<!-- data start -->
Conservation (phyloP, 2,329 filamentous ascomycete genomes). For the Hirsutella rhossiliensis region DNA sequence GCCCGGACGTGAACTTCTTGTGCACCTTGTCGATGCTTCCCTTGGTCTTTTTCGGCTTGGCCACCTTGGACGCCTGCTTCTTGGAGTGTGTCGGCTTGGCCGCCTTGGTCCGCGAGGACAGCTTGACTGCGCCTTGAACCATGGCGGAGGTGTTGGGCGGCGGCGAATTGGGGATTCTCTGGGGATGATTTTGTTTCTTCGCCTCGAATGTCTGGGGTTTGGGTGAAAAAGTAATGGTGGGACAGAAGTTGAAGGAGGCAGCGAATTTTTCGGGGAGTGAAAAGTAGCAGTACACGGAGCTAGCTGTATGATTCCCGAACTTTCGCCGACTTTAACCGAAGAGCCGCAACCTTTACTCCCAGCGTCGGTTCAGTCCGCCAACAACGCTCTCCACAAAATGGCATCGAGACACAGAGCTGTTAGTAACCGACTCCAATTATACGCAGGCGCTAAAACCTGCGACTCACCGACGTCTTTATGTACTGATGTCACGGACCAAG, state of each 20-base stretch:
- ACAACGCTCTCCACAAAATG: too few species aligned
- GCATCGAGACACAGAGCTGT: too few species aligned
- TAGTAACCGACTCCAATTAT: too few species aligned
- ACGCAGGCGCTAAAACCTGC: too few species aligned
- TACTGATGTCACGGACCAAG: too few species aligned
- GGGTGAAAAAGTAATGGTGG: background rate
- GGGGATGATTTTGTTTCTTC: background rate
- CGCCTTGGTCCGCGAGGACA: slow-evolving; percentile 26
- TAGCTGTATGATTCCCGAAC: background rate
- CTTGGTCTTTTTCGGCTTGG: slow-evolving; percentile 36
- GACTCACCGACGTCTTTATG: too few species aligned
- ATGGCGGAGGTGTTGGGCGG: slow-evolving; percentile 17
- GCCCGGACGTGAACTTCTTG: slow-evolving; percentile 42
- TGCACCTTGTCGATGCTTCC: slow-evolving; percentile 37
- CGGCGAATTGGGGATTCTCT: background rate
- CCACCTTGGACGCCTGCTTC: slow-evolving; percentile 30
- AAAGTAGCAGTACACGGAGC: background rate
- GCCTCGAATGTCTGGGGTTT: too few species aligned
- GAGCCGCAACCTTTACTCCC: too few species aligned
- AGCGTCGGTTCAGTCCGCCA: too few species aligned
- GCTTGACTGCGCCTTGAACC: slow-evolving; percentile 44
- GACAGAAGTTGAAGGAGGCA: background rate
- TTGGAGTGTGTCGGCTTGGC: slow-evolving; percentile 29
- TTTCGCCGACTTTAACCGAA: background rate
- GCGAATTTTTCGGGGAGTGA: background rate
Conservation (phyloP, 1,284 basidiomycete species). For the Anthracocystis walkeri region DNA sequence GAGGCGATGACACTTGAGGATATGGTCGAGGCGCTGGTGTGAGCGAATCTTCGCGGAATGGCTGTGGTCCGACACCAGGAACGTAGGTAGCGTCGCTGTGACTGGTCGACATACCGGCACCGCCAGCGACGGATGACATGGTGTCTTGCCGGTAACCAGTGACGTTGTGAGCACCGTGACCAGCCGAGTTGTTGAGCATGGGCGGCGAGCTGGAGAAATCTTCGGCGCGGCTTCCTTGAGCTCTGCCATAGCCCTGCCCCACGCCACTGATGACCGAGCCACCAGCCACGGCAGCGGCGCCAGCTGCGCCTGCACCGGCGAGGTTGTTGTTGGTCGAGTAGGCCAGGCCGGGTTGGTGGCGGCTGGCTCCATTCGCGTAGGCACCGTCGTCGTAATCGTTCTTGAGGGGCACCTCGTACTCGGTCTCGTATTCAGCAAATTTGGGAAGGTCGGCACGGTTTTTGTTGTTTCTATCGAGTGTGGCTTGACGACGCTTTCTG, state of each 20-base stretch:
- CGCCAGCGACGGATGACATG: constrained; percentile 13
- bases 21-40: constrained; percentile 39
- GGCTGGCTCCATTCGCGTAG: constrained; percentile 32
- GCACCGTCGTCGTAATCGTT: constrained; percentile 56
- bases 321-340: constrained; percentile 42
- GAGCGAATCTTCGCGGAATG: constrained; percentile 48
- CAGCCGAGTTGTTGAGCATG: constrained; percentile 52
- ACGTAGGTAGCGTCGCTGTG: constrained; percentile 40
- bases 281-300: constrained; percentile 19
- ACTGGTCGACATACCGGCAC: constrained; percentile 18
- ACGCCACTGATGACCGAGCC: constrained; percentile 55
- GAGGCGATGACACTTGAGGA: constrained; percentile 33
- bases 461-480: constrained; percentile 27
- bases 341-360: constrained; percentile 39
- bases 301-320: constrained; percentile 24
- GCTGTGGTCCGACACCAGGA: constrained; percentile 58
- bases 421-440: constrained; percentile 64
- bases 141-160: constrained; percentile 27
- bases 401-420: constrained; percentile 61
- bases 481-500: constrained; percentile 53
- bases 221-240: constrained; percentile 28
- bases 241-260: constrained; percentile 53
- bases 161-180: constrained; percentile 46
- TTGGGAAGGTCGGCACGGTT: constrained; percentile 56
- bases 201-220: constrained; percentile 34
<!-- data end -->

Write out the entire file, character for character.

Conservation (phyloP, 2,329 filamentous ascomycete genomes). For the Hirsutella rhossiliensis region DNA sequence GCCCGGACGTGAACTTCTTGTGCACCTTGTCGATGCTTCCCTTGGTCTTTTTCGGCTTGGCCACCTTGGACGCCTGCTTCTTGGAGTGTGTCGGCTTGGCCGCCTTGGTCCGCGAGGACAGCTTGACTGCGCCTTGAACCATGGCGGAGGTGTTGGGCGGCGGCGAATTGGGGATTCTCTGGGGATGATTTTGTTTCTTCGCCTCGAATGTCTGGGGTTTGGGTGAAAAAGTAATGGTGGGACAGAAGTTGAAGGAGGCAGCGAATTTTTCGGGGAGTGAAAAGTAGCAGTACACGGAGCTAGCTGTATGATTCCCGAACTTTCGCCGACTTTAACCGAAGAGCCGCAACCTTTACTCCCAGCGTCGGTTCAGTCCGCCAACAACGCTCTCCACAAAATGGCATCGAGACACAGAGCTGTTAGTAACCGACTCCAATTATACGCAGGCGCTAAAACCTGCGACTCACCGACGTCTTTATGTACTGATGTCACGGACCAAG, state of each 20-base stretch:
- ACAACGCTCTCCACAAAATG: too few species aligned
- GCATCGAGACACAGAGCTGT: too few species aligned
- TAGTAACCGACTCCAATTAT: too few species aligned
- ACGCAGGCGCTAAAACCTGC: too few species aligned
- TACTGATGTCACGGACCAAG: too few species aligned
- GGGTGAAAAAGTAATGGTGG: background rate
- GGGGATGATTTTGTTTCTTC: background rate
- CGCCTTGGTCCGCGAGGACA: slow-evolving; percentile 26
- TAGCTGTATGATTCCCGAAC: background rate
- CTTGGTCTTTTTCGGCTTGG: slow-evolving; percentile 36
- GACTCACCGACGTCTTTATG: too few species aligned
- ATGGCGGAGGTGTTGGGCGG: slow-evolving; percentile 17
- GCCCGGACGTGAACTTCTTG: slow-evolving; percentile 42
- TGCACCTTGTCGATGCTTCC: slow-evolving; percentile 37
- CGGCGAATTGGGGATTCTCT: background rate
- CCACCTTGGACGCCTGCTTC: slow-evolving; percentile 30
- AAAGTAGCAGTACACGGAGC: background rate
- GCCTCGAATGTCTGGGGTTT: too few species aligned
- GAGCCGCAACCTTTACTCCC: too few species aligned
- AGCGTCGGTTCAGTCCGCCA: too few species aligned
- GCTTGACTGCGCCTTGAACC: slow-evolving; percentile 44
- GACAGAAGTTGAAGGAGGCA: background rate
- TTGGAGTGTGTCGGCTTGGC: slow-evolving; percentile 29
- TTTCGCCGACTTTAACCGAA: background rate
- GCGAATTTTTCGGGGAGTGA: background rate
Conservation (phyloP, 1,284 basidiomycete species). For the Anthracocystis walkeri region DNA sequence GAGGCGATGACACTTGAGGATATGGTCGAGGCGCTGGTGTGAGCGAATCTTCGCGGAATGGCTGTGGTCCGACACCAGGAACGTAGGTAGCGTCGCTGTGACTGGTCGACATACCGGCACCGCCAGCGACGGATGACATGGTGTCTTGCCGGTAACCAGTGACGTTGTGAGCACCGTGACCAGCCGAGTTGTTGAGCATGGGCGGCGAGCTGGAGAAATCTTCGGCGCGGCTTCCTTGAGCTCTGCCATAGCCCTGCCCCACGCCACTGATGACCGAGCCACCAGCCACGGCAGCGGCGCCAGCTGCGCCTGCACCGGCGAGGTTGTTGTTGGTCGAGTAGGCCAGGCCGGGTTGGTGGCGGCTGGCTCCATTCGCGTAGGCACCGTCGTCGTAATCGTTCTTGAGGGGCACCTCGTACTCGGTCTCGTATTCAGCAAATTTGGGAAGGTCGGCACGGTTTTTGTTGTTTCTATCGAGTGTGGCTTGACGACGCTTTCTG, state of each 20-base stretch:
- CGCCAGCGACGGATGACATG: constrained; percentile 13
- bases 21-40: constrained; percentile 39
- GGCTGGCTCCATTCGCGTAG: constrained; percentile 32
- GCACCGTCGTCGTAATCGTT: constrained; percentile 56
- bases 321-340: constrained; percentile 42
- GAGCGAATCTTCGCGGAATG: constrained; percentile 48
- CAGCCGAGTTGTTGAGCATG: constrained; percentile 52
- ACGTAGGTAGCGTCGCTGTG: constrained; percentile 40
- bases 281-300: constrained; percentile 19
- ACTGGTCGACATACCGGCAC: constrained; percentile 18
- ACGCCACTGATGACCGAGCC: constrained; percentile 55
- GAGGCGATGACACTTGAGGA: constrained; percentile 33
- bases 461-480: constrained; percentile 27
- bases 341-360: constrained; percentile 39
- bases 301-320: constrained; percentile 24
- GCTGTGGTCCGACACCAGGA: constrained; percentile 58
- bases 421-440: constrained; percentile 64
- bases 141-160: constrained; percentile 27
- bases 401-420: constrained; percentile 61
- bases 481-500: constrained; percentile 53
- bases 221-240: constrained; percentile 28
- bases 241-260: constrained; percentile 53
- bases 161-180: constrained; percentile 46
- TTGGGAAGGTCGGCACGGTT: constrained; percentile 56
- bases 201-220: constrained; percentile 34